This is the first installment of a five part series showcasing the evolution of The Comparative Media Studies Program’s thinking about Serious Games. Each installment will focus on a different games-related project, while a conclusion will describe the commonalities in how we think about games and learning. I am starting this series this week to reflect the fact that we are hosting a Communications Forum event today focused on Games and Civic Engagement.
The idea for Revolution emerged as part of the Games to Teach Project, funded by a Microsoft iCampus grant, and later became the flagship project for the Education Arcade. It was a complicated project spanning five semesters, starting in Fall 2002 and extending through Fall 2004. It was designed by a team of graduate and undergraduate students, working part time while taking classes. Participants included Philip Tan (Producer), Matthew Weise (Game Designer), Brett Camper (Lead Programmer), David Lee (3D modeling), Giovanni Mendoza (Art), Cassie Huang (Character Design), James Tolbert (Animation), Nicholas Hunter (Programmer), and Bertha Tang (Art).
In a spelling bee, a kid is challenged to memorize a lot of words, there’s a fair amount of pressure, and it’s kind of grim. If they get a word wrong, the buzzer goes off, they’re told they got it wrong, and they are out. There’s never a discussion about why they got it wrong, how they could have reasoned about the word to get it right. There’s never really much of a discussion about how that word could be used in speech. In fact, the goal for a spelling bee is to learn all sorts of words that you will never use in common speech.
Compare that with a game of Scrabble where kids sit with the letters in front of them and are moving them around, thinking endlessly about all of the different combinations of words and which ones are real. They try to play one and there’s a discussion about whether that’s a real word or whether that’s a real form of the word. Through that process, kids are engaging deeply not just in spelling but in word usage and they’re having fun while they are doing it.
-Scot OsterweilPopular accounts of the Serious Games movement have often fallen back on the image of the computer as a "teaching machine" that "programs" its users - for better or for worse. The fantasy is that one can just plant kids in front of a black box and have them "learn" as if learning involved nothing more than absorbing content. Those who fear that games may turn normal youth into psycho killers similarly hope that games might transform them into historians, scientists, engineers, and tycoons. At the same time, teachers express anxiety that their pedagogical labor will be displaced by the game console. Putting the emphasis on the program to deliver content has often led to highly rigid and pre-structured play experiences, carefully regulated to conform to various state and national curricular blueprints, with little chance for emergent play or creative expression by the players. In other words, most commercial edutainment titles look much more like spelling bees than Scrabble. For the better part of a decade, researchers associated with the MIT Comparative Media Studies Program (through Games to Teach, The Education Arcade, and The Singapore-MIT GAMBIT Game Lab) have been researching the pedagogical potentials of computer and video games. We have adopted a range of different models for what an educational game might look like - from mods of existing entertainment titles to augmented reality games, from role-playing games to collectible cards - and how they might be produced - including several recent collaborations with commercial media producers and professional game designers. Our games straddle academic fields, including History (Revolution) and Current Events (iCue), Math and Literacy Skills (Labyrinth), Science (Palmagotchi), even Waste Management (Backflow). What links these various projects together has been a design philosophy that focuses less on serious games and more on serious gaming. We see games not so much as vehicles for delivering curricular content as we do spaces for exploration, experimentation, and problem solving.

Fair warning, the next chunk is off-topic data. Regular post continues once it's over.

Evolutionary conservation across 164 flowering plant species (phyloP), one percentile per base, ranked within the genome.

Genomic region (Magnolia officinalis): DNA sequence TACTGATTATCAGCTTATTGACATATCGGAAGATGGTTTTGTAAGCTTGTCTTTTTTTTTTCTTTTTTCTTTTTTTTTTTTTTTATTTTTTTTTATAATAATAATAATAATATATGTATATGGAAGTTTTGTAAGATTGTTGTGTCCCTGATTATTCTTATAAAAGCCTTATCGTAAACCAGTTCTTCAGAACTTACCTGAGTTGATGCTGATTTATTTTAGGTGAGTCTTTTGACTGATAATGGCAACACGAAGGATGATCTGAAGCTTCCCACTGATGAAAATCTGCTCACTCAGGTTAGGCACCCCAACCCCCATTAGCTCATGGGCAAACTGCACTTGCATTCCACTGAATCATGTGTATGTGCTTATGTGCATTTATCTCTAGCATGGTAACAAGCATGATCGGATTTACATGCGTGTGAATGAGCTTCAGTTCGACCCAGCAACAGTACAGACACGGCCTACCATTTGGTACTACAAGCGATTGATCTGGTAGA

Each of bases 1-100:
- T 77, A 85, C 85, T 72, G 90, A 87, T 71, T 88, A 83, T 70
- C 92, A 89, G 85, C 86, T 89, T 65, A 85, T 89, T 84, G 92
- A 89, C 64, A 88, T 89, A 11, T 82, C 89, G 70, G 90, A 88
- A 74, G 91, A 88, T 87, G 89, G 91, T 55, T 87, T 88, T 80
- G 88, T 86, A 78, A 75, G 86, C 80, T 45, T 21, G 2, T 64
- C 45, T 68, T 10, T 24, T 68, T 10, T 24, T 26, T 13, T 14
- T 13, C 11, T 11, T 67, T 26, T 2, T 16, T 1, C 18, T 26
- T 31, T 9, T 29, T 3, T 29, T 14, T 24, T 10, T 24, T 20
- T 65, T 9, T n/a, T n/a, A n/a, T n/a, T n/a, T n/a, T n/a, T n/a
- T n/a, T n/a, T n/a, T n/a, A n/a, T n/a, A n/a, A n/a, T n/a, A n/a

We do not simply want to tap games as a substitute for the textbook; we want to harness the metagaming, the active discussion and speculation that take place around the game, to inform other learning activities. Researchers have documented not only the ways that conversations around recreational game play reshape the player’s perceptions of violence and the social bonds being expressed through play (Wright, 2002), but also the informal learning communities that have grown up around game, such as Civilization 3 (Squire and Giovanetto, Forthcoming), enabling participants to learn world history even as they improve their game performance. Many of our games rely on the mechanics of meta-gaming to get students to articulate what they have learned from the play experience.